1A.2 Real-time estimation of population exposure to weather hazards

Monday, 24 January 2011: 11:15 AM
613/614 (Washington State Convention Center)
Kevin A. Scharfenberg, NOAA/NWS, Norman, OK ; and K. L. Manross, K. L. Ortega, and B. P. Walawender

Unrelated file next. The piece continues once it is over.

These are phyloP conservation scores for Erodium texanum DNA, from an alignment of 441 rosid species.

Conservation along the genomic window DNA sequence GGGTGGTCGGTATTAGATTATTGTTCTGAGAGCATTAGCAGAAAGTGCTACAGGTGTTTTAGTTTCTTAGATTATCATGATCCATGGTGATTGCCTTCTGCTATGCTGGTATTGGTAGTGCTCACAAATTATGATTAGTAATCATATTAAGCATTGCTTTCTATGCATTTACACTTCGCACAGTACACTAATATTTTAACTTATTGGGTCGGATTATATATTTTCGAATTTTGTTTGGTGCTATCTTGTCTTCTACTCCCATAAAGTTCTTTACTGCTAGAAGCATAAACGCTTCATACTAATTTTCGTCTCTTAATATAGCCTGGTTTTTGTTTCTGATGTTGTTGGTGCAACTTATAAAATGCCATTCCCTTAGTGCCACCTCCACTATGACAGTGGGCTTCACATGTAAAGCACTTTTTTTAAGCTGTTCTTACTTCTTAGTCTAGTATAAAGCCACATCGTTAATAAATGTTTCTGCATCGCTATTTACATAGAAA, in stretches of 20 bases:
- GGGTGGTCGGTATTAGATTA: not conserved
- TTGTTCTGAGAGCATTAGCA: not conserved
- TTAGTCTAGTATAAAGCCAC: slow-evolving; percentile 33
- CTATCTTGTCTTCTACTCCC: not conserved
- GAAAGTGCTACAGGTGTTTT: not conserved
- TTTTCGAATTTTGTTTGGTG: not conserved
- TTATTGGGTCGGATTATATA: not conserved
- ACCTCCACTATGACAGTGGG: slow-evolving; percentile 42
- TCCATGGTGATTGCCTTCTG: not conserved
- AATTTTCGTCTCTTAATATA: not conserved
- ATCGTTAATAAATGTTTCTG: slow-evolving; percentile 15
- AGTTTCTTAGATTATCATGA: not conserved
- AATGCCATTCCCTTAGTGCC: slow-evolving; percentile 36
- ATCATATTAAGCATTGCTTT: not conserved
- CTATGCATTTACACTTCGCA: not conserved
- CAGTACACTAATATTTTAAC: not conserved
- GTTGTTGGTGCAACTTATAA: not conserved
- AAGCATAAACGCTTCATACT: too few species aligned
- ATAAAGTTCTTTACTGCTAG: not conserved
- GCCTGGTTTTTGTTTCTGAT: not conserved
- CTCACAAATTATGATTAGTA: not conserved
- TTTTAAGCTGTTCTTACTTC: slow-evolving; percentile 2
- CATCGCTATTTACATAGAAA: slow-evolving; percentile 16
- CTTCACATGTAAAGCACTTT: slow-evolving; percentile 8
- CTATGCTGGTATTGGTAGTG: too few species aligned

Severe weather hazards are forecast by the US National Weather Service on a daily basis, but until recently it has been difficult to quantify the human exposure to every hazard. At the NOAA Hazardous Weather Testbed, severe weather forecast information is being combined in real-time with a high-resolution population grid to estimate human exposure to a variety of hazards. Examples include population exposure to a landfalling tropical cyclone, a severe convective outbreak, and a swath of destructive hail. Implications for situation awareness and NWS impact-based decision support services are discussed, along with potential future expansion of this effort to include other hazards and other GIS data sets.
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